Mean age, years (SD) 80.5 (8.3) 79.7 (8.9) 80.1 (8.5) <0.01
Female 45.9% 35.5% 35.7% 0.72
Transapical TAVR 3.4% 3.6% 3.4% 0.50
Endovascular TAVR 96.6% 96.5% 96.7% 0.53
Hypertension 86.7% 86.0% 87.1% 0.09
Diabetes mellitus 36.1% 38.6% 37.7% 0.27
Hyperlipidaemia 69.0% 67.9% 68.3% 0.66
Chronic kidney disease 34.3% 43.1% 42.7% 0.65
Coronary artery disease 70.5% 77.9% 78.4% 0.41
Mitral regurgitation 6.9% 9.3% 9.3% 0.87
Chronic anaemia 23.4% 25.7% 24.9% 0.31
Atrial fibrillation 40.2% 47.6% 46.9% 0.45
Atrial flutter 4.1% 5.5% 5.0% 0.20
Long-term anticoagulation 18.6% 21.8% 21.9% 0.83
Long-term antiplatelet 10.1% 9.9% 10.0% 0.77
Aspirin 27.9% 26.9% 27.2% 0.69
Abnormal coagulation profile 0.4% 0.6% 0.3% 0.02
Peripheral vascular disease 25.7% 27.1% 26.3% 0.33
Chronic pulmonary disease 30.0% 32.8% 32.8% 0.93
Chronic liver disease 3.0% 2.8% 2.6% 0.44
Smoking 37.7% 38.2% 38.4% 0.82
Obesity 17.1% 15.8% 15.0% 0.21
A p value <0.05 indicates a statistically significant difference between TAVR-SHF and TAVR-C groups.
*Overall TAVR cohort characteristics before propensity matching.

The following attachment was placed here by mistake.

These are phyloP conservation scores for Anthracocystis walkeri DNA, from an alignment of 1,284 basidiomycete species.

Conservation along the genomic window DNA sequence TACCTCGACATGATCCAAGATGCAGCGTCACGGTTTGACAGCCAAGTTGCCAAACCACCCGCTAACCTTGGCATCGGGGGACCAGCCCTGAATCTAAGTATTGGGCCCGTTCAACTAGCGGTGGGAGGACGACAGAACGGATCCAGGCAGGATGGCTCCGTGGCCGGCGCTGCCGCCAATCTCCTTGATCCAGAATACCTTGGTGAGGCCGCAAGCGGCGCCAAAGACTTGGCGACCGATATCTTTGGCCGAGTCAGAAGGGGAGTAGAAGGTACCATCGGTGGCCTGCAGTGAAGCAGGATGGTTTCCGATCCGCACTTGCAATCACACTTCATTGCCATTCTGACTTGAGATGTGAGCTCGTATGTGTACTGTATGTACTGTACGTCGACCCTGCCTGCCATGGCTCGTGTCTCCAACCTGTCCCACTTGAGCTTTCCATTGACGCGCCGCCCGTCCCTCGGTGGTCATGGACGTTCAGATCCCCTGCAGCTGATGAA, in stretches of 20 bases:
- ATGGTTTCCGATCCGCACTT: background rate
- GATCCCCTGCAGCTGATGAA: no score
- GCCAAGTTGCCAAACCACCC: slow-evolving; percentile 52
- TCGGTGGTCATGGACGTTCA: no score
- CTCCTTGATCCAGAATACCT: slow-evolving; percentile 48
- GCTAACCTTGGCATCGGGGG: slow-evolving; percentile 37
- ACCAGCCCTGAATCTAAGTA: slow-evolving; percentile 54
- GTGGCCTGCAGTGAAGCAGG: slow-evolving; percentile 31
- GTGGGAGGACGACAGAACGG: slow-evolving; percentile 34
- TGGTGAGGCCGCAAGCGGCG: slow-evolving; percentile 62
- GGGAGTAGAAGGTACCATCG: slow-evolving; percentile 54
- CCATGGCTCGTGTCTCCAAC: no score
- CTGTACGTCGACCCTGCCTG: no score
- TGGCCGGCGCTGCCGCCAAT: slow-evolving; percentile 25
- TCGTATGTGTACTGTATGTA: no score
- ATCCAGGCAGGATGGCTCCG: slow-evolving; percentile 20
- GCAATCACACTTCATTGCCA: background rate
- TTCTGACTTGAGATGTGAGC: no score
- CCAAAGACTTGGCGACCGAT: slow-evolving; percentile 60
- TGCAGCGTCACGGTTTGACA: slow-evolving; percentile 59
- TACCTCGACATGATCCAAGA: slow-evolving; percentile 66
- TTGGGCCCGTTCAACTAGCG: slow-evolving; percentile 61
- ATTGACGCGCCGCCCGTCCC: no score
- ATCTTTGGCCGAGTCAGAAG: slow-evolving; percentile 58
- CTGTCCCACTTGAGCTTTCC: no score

**p value evaluating the statistical difference between the TACR-SHF and TAVR-C after propensity matching.
Key: SD = standard deviation

Table 2 shows, in comparison with TAVR-C, TAVR-SHF was associated with significantly higher in-hospital all-cause mortality (2.7% vs. 1.9%, p<0.01), two days longer hospital stay (7.5 vs. 5.5 days, p<0.01), higher cardiogenic shock (5.1% vs. 1.6%, p<0.01), AMI (4.0% vs. 1.9%, p<0.01), AKI (18.7% vs. 12.4%, p<0.01) and mechanical complications of prosthetic valve (1.2% vs. 0.6%, p<0.01). There was no significant difference between TAVR-SHF and TAVR-C in terms of bleeding (19.5% vs. 18.2%, p=0.08) and 30-day readmission rate (10.8% vs. 10.2%, p=0.29). Multi-variable analysis showed that hypertension, hyperlipidaemia, smoking, and long-term anticoagulation were predictors of increased mortality.